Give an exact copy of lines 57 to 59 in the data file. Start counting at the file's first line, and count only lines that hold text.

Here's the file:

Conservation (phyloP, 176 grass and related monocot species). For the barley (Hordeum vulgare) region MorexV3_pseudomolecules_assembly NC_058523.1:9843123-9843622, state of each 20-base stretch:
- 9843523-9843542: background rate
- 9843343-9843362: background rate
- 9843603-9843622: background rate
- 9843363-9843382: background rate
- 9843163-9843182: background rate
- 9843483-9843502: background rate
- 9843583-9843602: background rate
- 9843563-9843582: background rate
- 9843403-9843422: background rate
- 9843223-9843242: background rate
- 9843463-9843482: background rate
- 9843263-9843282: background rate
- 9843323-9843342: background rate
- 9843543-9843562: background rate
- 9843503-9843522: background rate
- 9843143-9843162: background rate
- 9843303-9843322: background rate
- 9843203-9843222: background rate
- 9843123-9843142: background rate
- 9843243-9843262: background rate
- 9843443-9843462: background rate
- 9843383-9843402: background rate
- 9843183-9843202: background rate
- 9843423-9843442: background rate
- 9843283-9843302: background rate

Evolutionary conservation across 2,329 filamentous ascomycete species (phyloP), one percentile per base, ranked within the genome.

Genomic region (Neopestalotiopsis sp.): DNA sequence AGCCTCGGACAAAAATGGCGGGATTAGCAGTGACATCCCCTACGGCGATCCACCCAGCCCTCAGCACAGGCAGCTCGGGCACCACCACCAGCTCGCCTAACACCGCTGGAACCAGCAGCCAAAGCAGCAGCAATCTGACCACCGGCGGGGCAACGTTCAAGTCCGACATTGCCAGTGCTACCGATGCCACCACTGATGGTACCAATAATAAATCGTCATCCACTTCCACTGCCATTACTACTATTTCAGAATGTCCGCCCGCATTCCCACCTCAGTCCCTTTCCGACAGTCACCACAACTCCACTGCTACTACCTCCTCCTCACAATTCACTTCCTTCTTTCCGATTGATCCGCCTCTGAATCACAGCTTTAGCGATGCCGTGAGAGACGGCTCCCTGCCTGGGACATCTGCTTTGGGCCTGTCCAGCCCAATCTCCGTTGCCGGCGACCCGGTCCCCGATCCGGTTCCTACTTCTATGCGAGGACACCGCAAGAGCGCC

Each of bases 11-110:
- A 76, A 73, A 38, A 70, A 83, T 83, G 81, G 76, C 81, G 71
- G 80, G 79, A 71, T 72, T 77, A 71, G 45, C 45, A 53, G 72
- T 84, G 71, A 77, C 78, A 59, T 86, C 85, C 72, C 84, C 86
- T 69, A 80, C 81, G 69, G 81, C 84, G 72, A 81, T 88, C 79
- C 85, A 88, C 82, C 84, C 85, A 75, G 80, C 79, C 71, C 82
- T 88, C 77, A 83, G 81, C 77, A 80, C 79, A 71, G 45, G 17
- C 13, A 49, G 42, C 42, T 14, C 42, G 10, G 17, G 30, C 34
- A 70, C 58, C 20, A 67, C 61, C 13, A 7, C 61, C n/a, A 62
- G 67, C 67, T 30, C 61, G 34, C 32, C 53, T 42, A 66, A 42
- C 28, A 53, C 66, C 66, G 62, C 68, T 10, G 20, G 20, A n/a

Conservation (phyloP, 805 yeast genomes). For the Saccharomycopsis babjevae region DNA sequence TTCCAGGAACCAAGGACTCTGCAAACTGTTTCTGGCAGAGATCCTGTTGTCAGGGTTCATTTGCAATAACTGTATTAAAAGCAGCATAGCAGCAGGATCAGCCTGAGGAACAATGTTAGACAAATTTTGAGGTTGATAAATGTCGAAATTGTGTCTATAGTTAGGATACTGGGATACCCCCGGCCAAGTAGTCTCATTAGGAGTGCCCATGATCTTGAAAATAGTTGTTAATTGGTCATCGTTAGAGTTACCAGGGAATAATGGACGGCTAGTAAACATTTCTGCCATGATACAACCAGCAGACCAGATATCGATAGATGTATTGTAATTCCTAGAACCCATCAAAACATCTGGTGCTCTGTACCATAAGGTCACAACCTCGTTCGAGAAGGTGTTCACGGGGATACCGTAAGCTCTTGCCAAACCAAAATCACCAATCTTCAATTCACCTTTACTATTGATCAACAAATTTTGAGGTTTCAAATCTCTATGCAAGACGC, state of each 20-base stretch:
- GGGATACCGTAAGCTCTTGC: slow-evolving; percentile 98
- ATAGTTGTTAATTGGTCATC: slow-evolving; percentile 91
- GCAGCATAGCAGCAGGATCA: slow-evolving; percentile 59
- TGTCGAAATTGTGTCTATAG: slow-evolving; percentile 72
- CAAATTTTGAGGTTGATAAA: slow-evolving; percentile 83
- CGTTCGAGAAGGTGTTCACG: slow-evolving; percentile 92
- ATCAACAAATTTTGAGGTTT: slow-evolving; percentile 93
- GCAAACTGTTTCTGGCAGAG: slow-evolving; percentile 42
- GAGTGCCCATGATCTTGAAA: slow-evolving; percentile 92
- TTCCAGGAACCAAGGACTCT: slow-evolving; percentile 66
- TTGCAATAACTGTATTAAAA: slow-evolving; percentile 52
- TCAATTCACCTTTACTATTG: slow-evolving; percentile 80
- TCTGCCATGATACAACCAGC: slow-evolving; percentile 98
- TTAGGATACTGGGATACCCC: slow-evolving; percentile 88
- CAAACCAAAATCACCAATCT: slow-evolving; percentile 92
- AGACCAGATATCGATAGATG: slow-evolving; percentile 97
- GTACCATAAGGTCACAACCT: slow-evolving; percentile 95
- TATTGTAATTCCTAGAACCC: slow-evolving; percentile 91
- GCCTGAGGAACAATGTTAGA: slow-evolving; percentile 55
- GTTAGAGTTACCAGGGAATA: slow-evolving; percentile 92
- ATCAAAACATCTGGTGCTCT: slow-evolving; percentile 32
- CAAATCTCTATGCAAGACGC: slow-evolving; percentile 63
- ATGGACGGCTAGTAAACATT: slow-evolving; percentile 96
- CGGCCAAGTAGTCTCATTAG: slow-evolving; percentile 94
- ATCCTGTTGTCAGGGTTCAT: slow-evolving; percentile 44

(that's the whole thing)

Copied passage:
- GTACCATAAGGTCACAACCT: slow-evolving; percentile 95
- TATTGTAATTCCTAGAACCC: slow-evolving; percentile 91
- GCCTGAGGAACAATGTTAGA: slow-evolving; percentile 55